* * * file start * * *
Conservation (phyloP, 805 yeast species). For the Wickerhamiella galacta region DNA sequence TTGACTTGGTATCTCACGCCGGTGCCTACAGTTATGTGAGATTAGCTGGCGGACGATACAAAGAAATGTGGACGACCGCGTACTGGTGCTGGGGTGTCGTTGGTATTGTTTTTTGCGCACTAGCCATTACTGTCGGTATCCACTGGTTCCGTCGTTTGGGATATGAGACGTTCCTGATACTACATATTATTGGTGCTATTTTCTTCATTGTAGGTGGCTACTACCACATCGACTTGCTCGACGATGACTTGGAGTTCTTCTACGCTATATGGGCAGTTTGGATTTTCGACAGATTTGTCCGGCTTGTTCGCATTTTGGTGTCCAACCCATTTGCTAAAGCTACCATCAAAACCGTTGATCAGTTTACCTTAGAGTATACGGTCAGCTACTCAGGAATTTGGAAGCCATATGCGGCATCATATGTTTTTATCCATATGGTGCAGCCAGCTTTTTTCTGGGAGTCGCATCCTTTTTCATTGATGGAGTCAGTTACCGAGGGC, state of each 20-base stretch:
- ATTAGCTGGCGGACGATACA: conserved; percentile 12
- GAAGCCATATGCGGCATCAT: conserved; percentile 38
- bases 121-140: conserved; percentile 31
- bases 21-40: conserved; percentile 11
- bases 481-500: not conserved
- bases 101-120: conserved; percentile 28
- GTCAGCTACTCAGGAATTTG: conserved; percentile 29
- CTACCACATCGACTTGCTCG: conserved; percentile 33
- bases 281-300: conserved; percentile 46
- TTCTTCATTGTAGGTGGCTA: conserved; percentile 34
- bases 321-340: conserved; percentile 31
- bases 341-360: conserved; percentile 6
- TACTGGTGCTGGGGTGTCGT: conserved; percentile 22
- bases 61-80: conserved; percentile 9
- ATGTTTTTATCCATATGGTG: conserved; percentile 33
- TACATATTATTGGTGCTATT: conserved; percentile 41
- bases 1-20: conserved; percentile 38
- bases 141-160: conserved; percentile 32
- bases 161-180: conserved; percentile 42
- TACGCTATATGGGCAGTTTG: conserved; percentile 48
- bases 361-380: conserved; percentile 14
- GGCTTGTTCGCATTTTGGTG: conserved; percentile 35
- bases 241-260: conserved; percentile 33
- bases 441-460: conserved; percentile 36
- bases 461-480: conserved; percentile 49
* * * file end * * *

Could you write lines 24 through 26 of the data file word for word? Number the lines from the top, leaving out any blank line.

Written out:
- bases 241-260: conserved; percentile 33
- bases 441-460: conserved; percentile 36
- bases 461-480: conserved; percentile 49